Hemmati, K., Sahraei, R., and Ghaemy, M.: Synthesis and characterization of a novel magnetic molecularly imprinted polymer with incorporated graphene oxide for drug delivery. Polymer 101, 257 (2016).CrossRefGoogle Scholar
Shen, J., Zhu, Y., Yang, X., and Li, C.: Graphene quantum dots: Emergent nanolights for bioimaging, sensors, catalysis, and photovoltaic devices. Chem. Commun. 48, 3686 (2012).CrossRefGoogle ScholarPubMed
Afsharan, H., Khalilzadeh, B., Tajalli, H., Mollabashi, M., Navaeipour, F., and Rashidi, M.R.: A sandwich type immunosensor for ultrasensitive electrochemical quantification of p53 protein based on gold nanoparticles/graphene oxide. Electrochim. Acta 188, 153 (2016).CrossRefGoogle Scholar
Massoumi, B., Ghandomi, F., Abbasian, M., Eskandani, M., and Jaymand, M.: Surface functionalization of graphene oxide with poly(2-hydroxyethyl methacrylate)-graft-poly(ε-caprolactone) and its electrospun nanofibers with gelatin. Appl. Phys. A: Solids Surf. 122, 1000 (2016).CrossRefGoogle Scholar
Zhang, W., Guo, Z., Huang, D., Liu, Z., Guo, X., and Zhong, H.: Synergistic effect of chemo-photothermal therapy using PEGylated graphene oxide. Biomaterials 32, 8555 (2011).CrossRefGoogle ScholarPubMed
Jafarizad, A., Taghizadehgh-Alehjougi, A., Eskandani, M., Hatamzadeh, M., Abbasian, M., Mohammad-Rezaei, R., Mohammadzadeh, M., Toğar, B., and Jaymand, M.: PEGylated graphene oxide/Fe3O4 nanocomposite: Synthesis, characterization, and evaluation of its performance as de novo drug delivery nanosystem. Bio-Med. Mater. Eng. 29, 177 (2018).CrossRefGoogle ScholarPubMed
Abbasiana, M., Roudi, M.M., Mahmoodzadeh, F., Eskandani, M., and Jaymand, M.: Chitosan-grafted-poly(methacrylic acid)/graphene oxide nanocomposite as a pH-responsive de novo cancer chemotherapy nanosystem. Int. J. Biol. Macromol. 118, 1871 (2018).CrossRefGoogle Scholar
Xu, Z., Zhu, S., Wang, M., Li, Y., Shi, P., and Huang, X.: Delivery of paclitaxel using PEGylated graphene oxide as a nanocarrier. ACS Appl. Mater. Interfaces 7, 1355 (2015).CrossRefGoogle ScholarPubMed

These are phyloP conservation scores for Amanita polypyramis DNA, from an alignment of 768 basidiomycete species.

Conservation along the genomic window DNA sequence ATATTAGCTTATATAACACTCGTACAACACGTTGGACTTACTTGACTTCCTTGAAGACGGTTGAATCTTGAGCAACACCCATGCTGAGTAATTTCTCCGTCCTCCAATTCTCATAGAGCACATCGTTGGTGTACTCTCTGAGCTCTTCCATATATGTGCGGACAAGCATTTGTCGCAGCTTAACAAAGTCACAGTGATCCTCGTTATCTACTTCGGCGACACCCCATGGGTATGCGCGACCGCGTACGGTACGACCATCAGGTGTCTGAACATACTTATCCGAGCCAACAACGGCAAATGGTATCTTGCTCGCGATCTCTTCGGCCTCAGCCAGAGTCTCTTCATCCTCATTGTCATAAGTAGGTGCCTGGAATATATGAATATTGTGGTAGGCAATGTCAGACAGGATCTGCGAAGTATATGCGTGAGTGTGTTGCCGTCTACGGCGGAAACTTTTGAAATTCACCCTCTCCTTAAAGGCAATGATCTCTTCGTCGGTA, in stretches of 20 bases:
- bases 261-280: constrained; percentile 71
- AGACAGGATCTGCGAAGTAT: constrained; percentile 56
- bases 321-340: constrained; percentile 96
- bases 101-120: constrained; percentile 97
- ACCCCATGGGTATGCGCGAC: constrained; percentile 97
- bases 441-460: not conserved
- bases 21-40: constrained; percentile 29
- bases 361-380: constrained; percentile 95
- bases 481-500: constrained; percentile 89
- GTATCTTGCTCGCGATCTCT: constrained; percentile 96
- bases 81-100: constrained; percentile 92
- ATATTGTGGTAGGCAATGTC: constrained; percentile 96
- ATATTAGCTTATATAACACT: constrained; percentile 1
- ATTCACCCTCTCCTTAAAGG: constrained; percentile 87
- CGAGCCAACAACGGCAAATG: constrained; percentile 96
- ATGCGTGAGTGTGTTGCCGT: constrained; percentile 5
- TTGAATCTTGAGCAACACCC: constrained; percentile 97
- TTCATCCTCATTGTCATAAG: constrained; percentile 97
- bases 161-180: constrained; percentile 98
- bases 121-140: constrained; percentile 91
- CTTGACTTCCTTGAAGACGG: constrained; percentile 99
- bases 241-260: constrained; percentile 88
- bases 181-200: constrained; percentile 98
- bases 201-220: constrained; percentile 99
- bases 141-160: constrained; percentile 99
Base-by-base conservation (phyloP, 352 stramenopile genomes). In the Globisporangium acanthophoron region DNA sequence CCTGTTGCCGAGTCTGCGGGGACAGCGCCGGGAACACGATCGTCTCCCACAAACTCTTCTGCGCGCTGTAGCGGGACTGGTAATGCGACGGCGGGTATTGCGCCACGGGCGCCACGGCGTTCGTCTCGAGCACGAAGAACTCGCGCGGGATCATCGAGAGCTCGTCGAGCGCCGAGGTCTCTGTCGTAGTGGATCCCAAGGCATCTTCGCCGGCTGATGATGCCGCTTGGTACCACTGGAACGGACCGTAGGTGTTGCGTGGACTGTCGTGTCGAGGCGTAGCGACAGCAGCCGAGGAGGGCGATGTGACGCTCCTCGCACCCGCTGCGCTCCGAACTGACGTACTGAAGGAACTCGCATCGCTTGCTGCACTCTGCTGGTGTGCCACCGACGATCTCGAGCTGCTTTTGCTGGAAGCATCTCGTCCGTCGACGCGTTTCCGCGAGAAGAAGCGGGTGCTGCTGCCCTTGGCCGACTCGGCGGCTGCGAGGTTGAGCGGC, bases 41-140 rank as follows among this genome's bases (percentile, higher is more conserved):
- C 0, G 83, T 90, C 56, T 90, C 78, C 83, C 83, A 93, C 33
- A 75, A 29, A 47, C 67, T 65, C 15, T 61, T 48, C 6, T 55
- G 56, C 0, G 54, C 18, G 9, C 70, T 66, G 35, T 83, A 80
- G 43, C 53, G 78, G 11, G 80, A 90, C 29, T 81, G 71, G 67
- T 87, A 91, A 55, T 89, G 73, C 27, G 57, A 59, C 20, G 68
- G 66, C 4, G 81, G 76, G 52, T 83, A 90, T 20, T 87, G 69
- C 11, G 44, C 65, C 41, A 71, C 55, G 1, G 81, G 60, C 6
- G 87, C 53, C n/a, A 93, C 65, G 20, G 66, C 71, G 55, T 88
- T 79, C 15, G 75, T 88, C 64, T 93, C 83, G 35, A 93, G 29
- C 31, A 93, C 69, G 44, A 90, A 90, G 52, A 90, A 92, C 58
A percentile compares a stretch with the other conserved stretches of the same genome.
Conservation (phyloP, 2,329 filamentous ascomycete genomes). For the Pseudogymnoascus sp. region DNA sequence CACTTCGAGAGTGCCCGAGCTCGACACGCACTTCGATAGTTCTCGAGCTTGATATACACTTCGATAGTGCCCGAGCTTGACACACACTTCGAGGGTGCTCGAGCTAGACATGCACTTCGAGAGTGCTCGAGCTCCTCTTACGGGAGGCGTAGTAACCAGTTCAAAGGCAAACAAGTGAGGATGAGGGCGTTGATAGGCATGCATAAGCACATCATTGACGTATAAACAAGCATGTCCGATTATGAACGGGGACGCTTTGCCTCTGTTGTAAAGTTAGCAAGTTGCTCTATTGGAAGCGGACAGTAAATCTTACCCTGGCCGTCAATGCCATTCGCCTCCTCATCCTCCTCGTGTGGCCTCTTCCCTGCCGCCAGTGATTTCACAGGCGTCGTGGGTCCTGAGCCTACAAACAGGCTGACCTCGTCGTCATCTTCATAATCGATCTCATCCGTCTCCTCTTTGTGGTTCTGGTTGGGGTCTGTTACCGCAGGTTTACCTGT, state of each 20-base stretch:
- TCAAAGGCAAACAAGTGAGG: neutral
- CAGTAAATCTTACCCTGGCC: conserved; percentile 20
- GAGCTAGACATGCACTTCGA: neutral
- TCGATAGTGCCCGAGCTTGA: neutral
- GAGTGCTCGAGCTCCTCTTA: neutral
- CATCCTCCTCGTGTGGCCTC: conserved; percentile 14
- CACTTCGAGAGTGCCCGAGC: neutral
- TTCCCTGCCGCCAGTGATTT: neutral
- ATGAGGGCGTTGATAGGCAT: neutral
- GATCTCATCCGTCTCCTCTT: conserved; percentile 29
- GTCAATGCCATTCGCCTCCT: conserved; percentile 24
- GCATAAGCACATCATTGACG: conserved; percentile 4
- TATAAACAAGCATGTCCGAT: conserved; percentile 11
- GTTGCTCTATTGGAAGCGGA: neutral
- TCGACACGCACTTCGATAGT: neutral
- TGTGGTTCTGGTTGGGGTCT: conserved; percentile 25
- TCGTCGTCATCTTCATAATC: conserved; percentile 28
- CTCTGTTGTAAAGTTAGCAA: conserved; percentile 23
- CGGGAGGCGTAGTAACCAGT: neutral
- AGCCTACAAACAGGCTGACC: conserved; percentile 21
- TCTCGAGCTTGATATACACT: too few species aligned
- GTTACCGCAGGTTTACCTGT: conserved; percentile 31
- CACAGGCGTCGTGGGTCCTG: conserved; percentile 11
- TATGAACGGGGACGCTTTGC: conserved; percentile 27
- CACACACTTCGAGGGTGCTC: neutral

Orecchioni, M., Cabizza, R., Bianco, A., and Delogu, L.G.: Graphene as cancer theranostic tool: Progress and future challenges. Theranostics 5, 710 (2015).CrossRefGoogle ScholarPubMed
Chen, L., Zhong, X., Yi, X., Huang, M., Ning, P., Liu, T., Ge, C., Chai, Z., Liu, Z., and Yang, K.: Radionuclide 131I labeled reduced graphene oxide for nuclear imaging guided combined radio- and photothermal therapy of cancer. Biomaterials 66, 21 (2015).CrossRefGoogle Scholar
Yang, K., Hu, L., Ma, X., Ye, S., Cheng, L., Shi, X., Li, C., Li, Y., and Liu, Z.: Multimodal imaging guided photothermal therapy using functionalized graphene nanosheets anchored with magnetic nanoparticles. Adv. Mater. 24, 1868 (2012).CrossRefGoogle ScholarPubMed
Thapa, R.K., Youn, Y.S., Jeong, J.H., Choi, H.G., Yong, C.S., and Kim, J.O.: Graphene oxide-wrapped PEGylated liquid crystalline nanoparticles foreffective chemo-photothermal therapy of metastatic prostate cancer cells. Colloids Surf., B 143, 271 (2016).CrossRefGoogle Scholar
Yang, K., Feng, L., and Liu, Z.: Stimuli responsive drug delivery systems based on nano-graphene for cancer therapy. Adv. Drug Deliv. Rev. 105, 228 (2016).CrossRefGoogle ScholarPubMed
Bianco, A.: Graphene: Safe or toxic? The two faces of the medal. Angew. Chem., Int. Ed. 52, 4986 (2013).CrossRefGoogle ScholarPubMed
Chowdhury, S.M., Surhland, C., Sanchez, Z., Chaudhary, P., Kumar, M.A.S., Lee, S., Pena, L.A., Waring, M., Sitharaman, B., and Naidu, M.: Graphene nanoribbons as a drug delivery agent for lucanthone mediated therapy of glioblastoma multiforme. Nanomed. Nanotechnol. Biol. Med. 11, 109 (2015).CrossRefGoogle ScholarPubMed
Wang, C., Wu, C.Y., Zhou, X.J., Han, T., Xin, X.Z., Wu, J.Y., Zhang, J.Y., and Guo, S.W.: Enhancing cell nucleus accumulation and DNA cleavage activity of anti-cancer drug via graphene quantum dots. Sci. Rep. 3, 2852 (2013).CrossRefGoogle ScholarPubMed
Khalilzadeh, B., Shadjou, N., Eskandani, M., Nozad-Charoudehd, H., Omidi, Y., and Rashidi, M.R.: A reliable self-assembled peptide based electrochemical biosensor for detection of caspase 3 activity and apoptosis. RSC Adv. 5, 58316 (2015).CrossRefGoogle Scholar
Chen, H., Shao, L., Li, Q., and Wang, J.: Gold nanorods and their plasmon properties. Chem. Soc. Rev. 42, 2679 (2013).CrossRefGoogle Scholar
Murphy, C.J., Stone, J.W., Sisco, P.N., Alkilany, A.M., Goldsmith, E.C., and Baxter, S.C.: Gold nanoparticles in biology: Beyond toxicity to cellular imaging. Acc. Chem. Res. 41, 1721 (2008).CrossRefGoogle ScholarPubMed